Honda has focused on all the right points, making it more practical and easier to use for the family.
Minivans have had a bit of a tough go recently, but the odds may start to swing in their favor once again. The desire for more space and greater fuel economy has choked a lot of the life out of the mainstream crossover and SUV markets. A seven-seat CUV with a sub-200 horsepower four-cylinder? No thanks. If you need the space, and don’t want to spend a small fortune on a high-end full sized SUV, the minivan is once again a good option. Most minivans still come with a powerful V6, space-efficient front-wheel drive and good road manners. While there are vans out there designed strictly for a no-frills people hauling experience, if you’re after refinement, the Honda Odyssey usually pops right to the top of the list. New this year, the 2018 Honda Odyssey Touring has received a complete redesign directly targeting the premium minivan market.
Now in its fifth generation, The Odyssey’s new body is not only stiffer than the outgoing model, it is also sleeker with a lot of the sharp angles toned down a bit for a more agreeable look. As styled as it may be, there’s no getting past the fact the a minivan is going to be a very large box. The designers at Honda have done an amicable job making this box look pretty nice. All but the most basic LX model get LED running lamps up front, and the top-trim Touring gets powerful LED headlamps to boot. All trims get the new LED taillights, and an all new selection of stylish alloy wheels, most in the now-popular Honda two-toned gloss black and polished aluminium finish. Of course, the Touring trim like our tester, gets the larger 19” wheels, while lesser examples get various 17” and 18” options.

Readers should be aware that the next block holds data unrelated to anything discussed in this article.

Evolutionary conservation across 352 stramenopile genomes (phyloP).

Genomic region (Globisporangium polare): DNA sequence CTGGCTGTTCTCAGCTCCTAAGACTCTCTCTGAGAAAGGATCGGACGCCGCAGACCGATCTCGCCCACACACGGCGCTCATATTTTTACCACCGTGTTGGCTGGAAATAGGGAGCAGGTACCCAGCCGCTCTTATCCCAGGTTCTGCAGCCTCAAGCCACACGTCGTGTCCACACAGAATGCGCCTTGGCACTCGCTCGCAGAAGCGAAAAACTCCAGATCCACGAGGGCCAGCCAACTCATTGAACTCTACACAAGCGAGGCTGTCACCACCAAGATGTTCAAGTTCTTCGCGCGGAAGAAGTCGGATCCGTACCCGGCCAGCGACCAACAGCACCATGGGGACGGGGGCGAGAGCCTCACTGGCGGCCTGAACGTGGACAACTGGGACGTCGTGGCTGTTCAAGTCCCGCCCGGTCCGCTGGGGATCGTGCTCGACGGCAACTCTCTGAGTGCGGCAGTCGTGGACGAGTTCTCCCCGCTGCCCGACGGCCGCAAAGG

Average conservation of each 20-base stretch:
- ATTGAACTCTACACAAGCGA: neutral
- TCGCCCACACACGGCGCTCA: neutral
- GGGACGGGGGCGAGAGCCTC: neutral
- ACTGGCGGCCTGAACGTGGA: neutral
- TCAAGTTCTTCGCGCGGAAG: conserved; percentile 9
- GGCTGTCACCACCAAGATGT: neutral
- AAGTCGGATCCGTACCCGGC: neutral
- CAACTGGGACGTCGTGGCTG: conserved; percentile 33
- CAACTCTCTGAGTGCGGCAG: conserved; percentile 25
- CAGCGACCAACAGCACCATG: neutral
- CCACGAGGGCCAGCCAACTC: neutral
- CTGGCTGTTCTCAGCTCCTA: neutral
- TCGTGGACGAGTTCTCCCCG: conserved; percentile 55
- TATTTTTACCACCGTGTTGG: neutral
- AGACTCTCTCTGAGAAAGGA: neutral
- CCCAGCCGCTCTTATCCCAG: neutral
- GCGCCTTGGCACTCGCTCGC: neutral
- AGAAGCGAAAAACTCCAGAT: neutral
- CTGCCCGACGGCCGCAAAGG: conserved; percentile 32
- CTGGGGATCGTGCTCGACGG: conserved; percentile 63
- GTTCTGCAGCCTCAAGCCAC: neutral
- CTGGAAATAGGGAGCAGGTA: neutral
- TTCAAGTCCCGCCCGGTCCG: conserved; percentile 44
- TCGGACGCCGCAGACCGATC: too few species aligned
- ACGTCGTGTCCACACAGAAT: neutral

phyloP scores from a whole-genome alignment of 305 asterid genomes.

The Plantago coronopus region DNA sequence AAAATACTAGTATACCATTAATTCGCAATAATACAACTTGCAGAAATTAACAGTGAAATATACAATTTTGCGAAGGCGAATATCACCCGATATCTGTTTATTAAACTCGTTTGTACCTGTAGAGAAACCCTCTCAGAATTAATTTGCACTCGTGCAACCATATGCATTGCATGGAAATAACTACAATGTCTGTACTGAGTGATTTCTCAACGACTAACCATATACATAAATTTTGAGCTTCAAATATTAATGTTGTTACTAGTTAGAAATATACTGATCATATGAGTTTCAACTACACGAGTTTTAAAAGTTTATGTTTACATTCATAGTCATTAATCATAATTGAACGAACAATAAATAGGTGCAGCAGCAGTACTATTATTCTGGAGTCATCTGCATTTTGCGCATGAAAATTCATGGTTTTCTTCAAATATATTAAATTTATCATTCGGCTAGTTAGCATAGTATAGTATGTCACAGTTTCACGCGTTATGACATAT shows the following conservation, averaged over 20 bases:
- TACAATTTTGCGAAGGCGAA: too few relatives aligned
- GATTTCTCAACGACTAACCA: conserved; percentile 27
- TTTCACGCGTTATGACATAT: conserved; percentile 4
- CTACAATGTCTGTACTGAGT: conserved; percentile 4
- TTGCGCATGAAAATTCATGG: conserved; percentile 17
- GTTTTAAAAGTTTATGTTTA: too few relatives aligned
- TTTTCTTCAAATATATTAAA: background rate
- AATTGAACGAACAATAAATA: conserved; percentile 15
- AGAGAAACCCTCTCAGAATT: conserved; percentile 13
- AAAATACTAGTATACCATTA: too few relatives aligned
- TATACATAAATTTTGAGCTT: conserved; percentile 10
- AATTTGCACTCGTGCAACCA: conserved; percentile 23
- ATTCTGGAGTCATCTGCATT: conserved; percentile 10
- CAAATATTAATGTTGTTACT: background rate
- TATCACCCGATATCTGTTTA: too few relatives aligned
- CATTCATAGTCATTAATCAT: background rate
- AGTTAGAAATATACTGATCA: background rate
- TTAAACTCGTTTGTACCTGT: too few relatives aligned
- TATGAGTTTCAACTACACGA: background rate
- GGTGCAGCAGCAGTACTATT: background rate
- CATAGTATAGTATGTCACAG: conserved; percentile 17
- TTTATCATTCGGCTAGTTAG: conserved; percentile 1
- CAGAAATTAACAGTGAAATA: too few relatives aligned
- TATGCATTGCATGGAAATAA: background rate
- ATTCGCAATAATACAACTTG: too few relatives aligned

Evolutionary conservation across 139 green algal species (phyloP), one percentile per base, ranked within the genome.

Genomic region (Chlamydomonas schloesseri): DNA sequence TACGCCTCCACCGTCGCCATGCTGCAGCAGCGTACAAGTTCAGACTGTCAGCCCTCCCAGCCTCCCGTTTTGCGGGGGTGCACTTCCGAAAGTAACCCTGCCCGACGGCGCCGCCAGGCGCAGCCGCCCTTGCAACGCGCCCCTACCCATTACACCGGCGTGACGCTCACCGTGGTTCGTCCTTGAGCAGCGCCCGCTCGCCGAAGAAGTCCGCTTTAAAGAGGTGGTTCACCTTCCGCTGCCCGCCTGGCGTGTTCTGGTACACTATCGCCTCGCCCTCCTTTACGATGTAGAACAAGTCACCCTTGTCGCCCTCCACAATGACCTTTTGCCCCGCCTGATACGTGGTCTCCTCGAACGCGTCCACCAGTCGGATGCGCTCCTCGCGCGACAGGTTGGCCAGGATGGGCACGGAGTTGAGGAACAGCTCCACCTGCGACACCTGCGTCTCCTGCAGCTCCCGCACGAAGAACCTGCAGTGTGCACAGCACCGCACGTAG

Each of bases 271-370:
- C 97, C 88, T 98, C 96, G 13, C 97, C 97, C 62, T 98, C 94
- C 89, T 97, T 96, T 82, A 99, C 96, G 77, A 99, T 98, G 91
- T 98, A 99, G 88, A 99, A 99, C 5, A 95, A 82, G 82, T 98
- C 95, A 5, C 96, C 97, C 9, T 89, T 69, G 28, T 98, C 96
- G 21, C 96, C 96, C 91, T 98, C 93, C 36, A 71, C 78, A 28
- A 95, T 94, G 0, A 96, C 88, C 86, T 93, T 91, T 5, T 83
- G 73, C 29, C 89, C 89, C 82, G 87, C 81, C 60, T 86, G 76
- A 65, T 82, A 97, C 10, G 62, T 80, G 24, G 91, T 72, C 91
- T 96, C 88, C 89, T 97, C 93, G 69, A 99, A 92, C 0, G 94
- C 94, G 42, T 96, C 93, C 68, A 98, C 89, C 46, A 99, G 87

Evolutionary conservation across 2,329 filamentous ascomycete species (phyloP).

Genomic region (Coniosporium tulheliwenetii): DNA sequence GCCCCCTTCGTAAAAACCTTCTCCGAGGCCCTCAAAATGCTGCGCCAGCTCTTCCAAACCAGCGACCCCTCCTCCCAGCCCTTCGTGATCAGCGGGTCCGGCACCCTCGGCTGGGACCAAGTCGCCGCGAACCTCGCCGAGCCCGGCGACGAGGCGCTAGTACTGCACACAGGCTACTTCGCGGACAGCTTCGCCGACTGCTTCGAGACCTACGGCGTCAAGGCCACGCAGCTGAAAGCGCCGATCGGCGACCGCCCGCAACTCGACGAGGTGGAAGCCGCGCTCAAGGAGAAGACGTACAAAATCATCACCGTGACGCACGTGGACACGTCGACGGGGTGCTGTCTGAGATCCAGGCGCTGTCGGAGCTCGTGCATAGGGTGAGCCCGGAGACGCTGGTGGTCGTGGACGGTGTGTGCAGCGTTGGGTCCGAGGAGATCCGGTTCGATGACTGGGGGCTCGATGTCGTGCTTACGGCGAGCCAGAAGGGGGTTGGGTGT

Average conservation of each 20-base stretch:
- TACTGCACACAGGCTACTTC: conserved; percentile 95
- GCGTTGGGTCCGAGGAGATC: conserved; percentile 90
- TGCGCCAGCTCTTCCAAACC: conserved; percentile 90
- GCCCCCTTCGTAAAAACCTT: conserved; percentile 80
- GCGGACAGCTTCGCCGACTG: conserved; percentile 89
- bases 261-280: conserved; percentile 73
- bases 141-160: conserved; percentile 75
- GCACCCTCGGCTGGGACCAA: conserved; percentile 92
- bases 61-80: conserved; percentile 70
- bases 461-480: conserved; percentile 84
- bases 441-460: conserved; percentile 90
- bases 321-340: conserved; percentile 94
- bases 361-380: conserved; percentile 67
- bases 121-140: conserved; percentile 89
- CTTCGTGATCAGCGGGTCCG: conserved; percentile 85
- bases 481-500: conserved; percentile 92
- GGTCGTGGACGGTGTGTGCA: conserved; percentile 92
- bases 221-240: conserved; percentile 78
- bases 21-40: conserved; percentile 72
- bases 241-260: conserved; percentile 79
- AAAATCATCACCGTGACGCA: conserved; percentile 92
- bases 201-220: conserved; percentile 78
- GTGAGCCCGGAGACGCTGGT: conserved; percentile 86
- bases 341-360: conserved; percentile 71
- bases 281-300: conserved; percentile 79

Let’s face it though, most buyers won’t care how the Odyssey looks on the outside. It’s all about the interior space, and fortunately that’s an area where the new Odyssey really delivers. Firstly, the Odyssey is available in six different trim levels, each of them upping the luxury and features list just a bit so buyers can find the right balance between their pocket book and amenities on board. The most basic van starts at $34,890, and trickles up to the Touring trim here, which rings in at a hefty $52,187. The Touring is about as luxurious as a minivan is going to get, but a very well equipped lesser trim, like an EX or EX-L can be had for mid-$40,000 range, and that’s like where a lot of buyers will end up.